Generally, farmers tend not to buy insurance to protect catastrophic and yield reducing events. The main reason is that insurance policies are hard to come by, don’t exist, are too expensive or government may partially fill the gap with a disaster recovery grant. However, our research into parametric index insurance is providing further clarity for our comprehension of the best application of these types of policies in agriculture.  For example, we know from discussions with farmers that in broadacre farming, a producer is prepared to invest $300 per ha of inputs to farm a crop that is hoping to return $900/ha. But what if, during the season, events such as a frost/heat spell occurs, the rains dry up or it’s a wet harvest? The potential to realise the $900 is reduced significantly. Then, the question to be answered is how the farmer can insure these risks and what is an acceptable premium to pay. If a farm business were to increase that investment to $330/ ha to include the cost of a parametric index product, there would then be the ability to offset that risk and protect production income.  Each season is different, and each farm has a different set of circumstances. The design of a policy needs to be flexible enough to meet the risks the farmer feels are important to them for the season.

The process of developing insurance structures involves sitting down with a farmer to develop a structure best for them. We ask questions about the priority risks in growing a crop. This information can be used to inform a policy that can be built from the ground up that addresses their priority crop risks.  The result is an insurance policy that is customised to the farm site, affordable and addresses perils that are current for the season. The risks a farm faces from season to season can change and parametric index insurance contracts have the flexibility to adjust to the changing needs of your business.    

The Bureau of Meteorology declared an active El Nino as a significant climate driver for the season ahead causing many farming communities to turn their focus towards a potential drought. One adaptation measure for drought that broadacre farms might undertake could be to reduce hectares under planting to conserve resources for when conditions improve. However, sometimes, this may not be a luxury farmers can afford, so farming continues. As the season progresses, so too do the costs. So, it’s important to be able to recover these costs should conditions turn from dry to drought and then from an average dry period to a 1 in 100-year event. Returning to our example, the farmer decides to sow a crop in a forecasted dry season. The required policy needs to cover the lack of rain from sowing through to flowering when the plant needs moisture the most.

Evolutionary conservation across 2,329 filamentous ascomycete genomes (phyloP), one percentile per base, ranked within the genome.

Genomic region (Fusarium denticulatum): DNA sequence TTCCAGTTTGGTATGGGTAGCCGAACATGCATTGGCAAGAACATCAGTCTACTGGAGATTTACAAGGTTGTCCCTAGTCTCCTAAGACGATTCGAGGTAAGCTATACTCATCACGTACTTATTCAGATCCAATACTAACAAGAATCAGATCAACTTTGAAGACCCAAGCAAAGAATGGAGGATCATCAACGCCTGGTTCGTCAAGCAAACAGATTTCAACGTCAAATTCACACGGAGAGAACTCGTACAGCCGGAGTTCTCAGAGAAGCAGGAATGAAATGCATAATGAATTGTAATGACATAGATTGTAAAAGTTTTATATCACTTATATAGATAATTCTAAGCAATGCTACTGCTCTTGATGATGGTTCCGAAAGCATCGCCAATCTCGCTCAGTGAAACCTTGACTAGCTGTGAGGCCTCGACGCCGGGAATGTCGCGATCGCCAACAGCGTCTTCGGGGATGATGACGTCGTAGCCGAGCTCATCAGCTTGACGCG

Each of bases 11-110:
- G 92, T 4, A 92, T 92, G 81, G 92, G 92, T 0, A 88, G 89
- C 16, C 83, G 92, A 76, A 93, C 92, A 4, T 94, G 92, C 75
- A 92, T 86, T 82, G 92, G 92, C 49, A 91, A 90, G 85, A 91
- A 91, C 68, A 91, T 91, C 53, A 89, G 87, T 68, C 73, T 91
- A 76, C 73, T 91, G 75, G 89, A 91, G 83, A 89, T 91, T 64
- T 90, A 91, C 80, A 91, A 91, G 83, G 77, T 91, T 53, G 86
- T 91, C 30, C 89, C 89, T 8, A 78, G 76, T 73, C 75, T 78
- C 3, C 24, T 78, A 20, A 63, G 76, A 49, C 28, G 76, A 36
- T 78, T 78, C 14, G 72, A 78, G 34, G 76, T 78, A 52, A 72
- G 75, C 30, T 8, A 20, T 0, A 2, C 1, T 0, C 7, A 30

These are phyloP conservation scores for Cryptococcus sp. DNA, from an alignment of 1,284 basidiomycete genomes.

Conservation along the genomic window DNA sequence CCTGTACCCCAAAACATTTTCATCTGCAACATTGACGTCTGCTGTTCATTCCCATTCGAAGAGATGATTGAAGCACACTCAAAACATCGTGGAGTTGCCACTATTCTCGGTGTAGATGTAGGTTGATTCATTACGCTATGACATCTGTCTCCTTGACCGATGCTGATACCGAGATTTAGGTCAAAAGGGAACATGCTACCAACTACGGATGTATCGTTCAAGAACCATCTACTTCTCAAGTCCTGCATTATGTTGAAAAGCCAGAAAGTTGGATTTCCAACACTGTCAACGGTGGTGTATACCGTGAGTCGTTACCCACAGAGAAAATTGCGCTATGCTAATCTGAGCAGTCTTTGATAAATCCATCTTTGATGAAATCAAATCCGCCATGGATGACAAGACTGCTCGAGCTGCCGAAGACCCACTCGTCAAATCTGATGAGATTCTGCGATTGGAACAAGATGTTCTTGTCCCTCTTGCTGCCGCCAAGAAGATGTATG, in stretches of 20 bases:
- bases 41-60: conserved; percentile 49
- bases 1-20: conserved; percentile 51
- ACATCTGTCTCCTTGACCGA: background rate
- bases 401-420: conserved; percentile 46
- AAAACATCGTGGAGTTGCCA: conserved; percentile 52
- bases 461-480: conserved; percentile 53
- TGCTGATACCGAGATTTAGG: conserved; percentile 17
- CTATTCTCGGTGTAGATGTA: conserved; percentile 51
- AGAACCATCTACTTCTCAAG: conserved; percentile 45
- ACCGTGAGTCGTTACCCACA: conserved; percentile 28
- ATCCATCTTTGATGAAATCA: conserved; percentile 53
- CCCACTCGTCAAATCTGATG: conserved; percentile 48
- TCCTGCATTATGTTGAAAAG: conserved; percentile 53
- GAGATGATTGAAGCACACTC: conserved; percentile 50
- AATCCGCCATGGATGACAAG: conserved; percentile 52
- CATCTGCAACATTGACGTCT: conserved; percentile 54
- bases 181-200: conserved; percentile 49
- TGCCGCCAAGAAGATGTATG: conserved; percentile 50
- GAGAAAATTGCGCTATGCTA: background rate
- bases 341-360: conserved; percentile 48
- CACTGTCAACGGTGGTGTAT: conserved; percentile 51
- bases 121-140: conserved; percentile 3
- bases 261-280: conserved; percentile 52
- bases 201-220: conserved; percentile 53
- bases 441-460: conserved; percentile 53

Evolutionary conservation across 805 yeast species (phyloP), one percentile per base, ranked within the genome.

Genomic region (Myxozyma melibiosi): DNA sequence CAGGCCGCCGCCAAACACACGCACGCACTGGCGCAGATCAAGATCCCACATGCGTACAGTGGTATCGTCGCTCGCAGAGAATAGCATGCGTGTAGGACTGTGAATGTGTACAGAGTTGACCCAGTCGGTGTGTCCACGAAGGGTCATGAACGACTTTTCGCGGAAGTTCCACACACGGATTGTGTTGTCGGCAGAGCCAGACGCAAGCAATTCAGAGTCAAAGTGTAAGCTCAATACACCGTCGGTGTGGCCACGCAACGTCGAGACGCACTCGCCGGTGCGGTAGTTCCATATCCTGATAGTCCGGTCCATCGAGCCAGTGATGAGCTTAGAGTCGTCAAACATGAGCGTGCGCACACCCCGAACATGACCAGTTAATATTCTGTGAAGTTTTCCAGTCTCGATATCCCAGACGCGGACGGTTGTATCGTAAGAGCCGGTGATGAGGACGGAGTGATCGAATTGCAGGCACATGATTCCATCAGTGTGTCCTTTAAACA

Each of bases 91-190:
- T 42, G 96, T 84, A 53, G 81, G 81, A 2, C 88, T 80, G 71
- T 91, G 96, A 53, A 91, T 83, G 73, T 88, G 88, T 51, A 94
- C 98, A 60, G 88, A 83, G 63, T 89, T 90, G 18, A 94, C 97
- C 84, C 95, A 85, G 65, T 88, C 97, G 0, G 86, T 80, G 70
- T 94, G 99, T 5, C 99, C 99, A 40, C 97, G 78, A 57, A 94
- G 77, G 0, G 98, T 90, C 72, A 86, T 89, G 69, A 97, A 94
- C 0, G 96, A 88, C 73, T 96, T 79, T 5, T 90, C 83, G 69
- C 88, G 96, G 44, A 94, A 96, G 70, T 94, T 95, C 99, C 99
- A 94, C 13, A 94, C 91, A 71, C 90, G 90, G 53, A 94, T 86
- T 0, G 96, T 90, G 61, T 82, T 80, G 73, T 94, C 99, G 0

According to our research, farmers want a policy where payouts escalate as the season progresses as more inputs are applied and the crop becomes more valuable. Intuitively, an insurance policy like this makes sense. Based on farmer input and using Insurtech, an affordable parametric index insurance solution on 22 farms in the Australian wheat belt was modelled.  The dry season policy lasted the entire season and was to be triggered once pre-determined levels of (lack of) rainfall were reached.  Using 40 years of crop data, further research looked at the effectiveness of the policy over the modelled crop data if the insurance was purchased by the farming business for 40 consecutive years.  Five specific efficiency tests were used, and, in all the regions, the results implied that the use of a parametric dry season policy was highly effective in reducing income volatility for all the farms tested over a forty-year period.

This is just one example where parametric index insurance can benefit farming businesses. Additionally, we know that when farming businesses remain viable through periods of extreme climate variability, so do their industries and the communities they support. The project team is continuing to undertake research in other industries as to how parametric index insurance solutions can aid primary producers mitigate different risk profiles.  It’s all about rolling up our sleeves, a bit of shoe leather, and, more importantly, continuing to listen to farmers about their needs.

For more information, visit the project website.